Introduced Version Senate Bill 200 History

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Senate Bill No. 200

(By Senators Tomblin, Mr. President, and Caruth,

By Request of the Executive)


[Introduced January 10, 2008; referred to the Committee on the Judiciary.]


A BILL to amend and reenact §56-1-1a of the Code of West Virginia, 1931, as amended, relating to civil actions filed in the courts of the state.

Be it enacted by the Legislature of West Virginia:
That §56-1-1a of the Code of West Virginia, 1931, as amended, be amended and reenacted to read as follows:
§ 56-1-1a. Forum non conveniens.

(a) In any civil action if a court of this state, upon a timely written motion of a party, finds that in the interest of justice and for the convenience of the parties a claim or action would be more properly heard in a forum outside this state, the court shall decline to exercise jurisdiction under the doctrine of forum non conveniens and shall stay or dismiss the claim or action, or dismiss any plaintiff: Provided, That the plaintiff's choice of a forum is entitled to great deference, but this preference may be diminished when the plaintiff is a nonresident and the cause of action did not arise in this state. In determining whether to grant a motion to stay or dismiss an action, or dismiss any plaintiff under the doctrine of forum non conveniens, the court shall consider:
(1) Whether an alternate forum exists in which the claim or action may be tried;
(2) Whether maintenance of the claim or action in the courts of this state would work a substantial injustice to the moving party;
(3) Whether the alternate forum, as a result of the submission of the parties or otherwise, can exercise jurisdiction over all the defendants properly joined to the plaintiff's claim;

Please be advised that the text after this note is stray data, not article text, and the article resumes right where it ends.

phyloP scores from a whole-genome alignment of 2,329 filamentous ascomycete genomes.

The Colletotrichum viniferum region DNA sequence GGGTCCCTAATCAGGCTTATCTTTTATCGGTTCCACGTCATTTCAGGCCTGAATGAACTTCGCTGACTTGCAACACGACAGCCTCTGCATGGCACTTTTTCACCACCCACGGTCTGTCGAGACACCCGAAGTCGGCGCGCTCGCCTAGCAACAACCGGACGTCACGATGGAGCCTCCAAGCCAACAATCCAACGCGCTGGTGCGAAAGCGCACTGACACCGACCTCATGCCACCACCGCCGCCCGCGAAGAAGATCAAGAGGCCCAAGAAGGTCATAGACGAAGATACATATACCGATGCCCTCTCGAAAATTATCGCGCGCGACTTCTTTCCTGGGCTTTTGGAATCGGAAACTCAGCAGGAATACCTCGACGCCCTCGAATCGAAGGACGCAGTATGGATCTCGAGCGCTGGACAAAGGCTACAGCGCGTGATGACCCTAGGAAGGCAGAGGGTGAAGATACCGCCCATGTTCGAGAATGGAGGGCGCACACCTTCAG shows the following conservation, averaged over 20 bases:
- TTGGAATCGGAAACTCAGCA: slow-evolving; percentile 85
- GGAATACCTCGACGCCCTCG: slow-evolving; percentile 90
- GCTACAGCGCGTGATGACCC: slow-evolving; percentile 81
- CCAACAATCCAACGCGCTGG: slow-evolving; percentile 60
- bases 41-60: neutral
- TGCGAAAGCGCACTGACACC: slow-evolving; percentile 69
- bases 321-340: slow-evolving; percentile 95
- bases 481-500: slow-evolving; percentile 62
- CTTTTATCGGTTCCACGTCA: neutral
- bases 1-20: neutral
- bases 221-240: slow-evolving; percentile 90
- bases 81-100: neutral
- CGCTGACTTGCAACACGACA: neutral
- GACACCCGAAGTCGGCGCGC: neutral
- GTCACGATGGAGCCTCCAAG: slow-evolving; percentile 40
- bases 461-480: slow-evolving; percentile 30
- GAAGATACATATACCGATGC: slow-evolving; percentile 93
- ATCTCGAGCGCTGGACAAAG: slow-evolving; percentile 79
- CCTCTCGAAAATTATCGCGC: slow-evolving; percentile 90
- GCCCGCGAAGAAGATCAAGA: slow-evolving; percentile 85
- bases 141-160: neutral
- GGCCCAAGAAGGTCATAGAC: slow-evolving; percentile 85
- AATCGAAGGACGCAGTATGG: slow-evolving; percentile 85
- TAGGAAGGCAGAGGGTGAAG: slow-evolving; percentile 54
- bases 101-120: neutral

(4) The state in which the plaintiff(s) reside;
(5) The state in which the cause of action accrued;
(6) Whether the balance of the private interests of the parties and the public interest of the state predominate in favor of the claim or action being brought in an alternate forum, which shall include consideration of the extent to which an injury or death resulted from acts or omissions that occurred in this state. Factors relevant to the private interests of the parties include, but are not limited to, the relative ease of access to sources of proof; availability of compulsory process for attendance of unwilling witnesses; the cost of obtaining attendance of willing witnesses; possibility of a view of the premises, if a view would be appropriate to the action; and all other practical problems that make trial of a case easy, expeditious and inexpensive. Factors relevant to the public interest of the state include, but are not limited to, the administrative difficulties flowing from court congestion; the interest in having localized controversies decided within the state; the avoidance of unnecessary problems in conflict of laws, or in the application of foreign law; and the unfairness of burdening citizens in an unrelated forum with jury duty;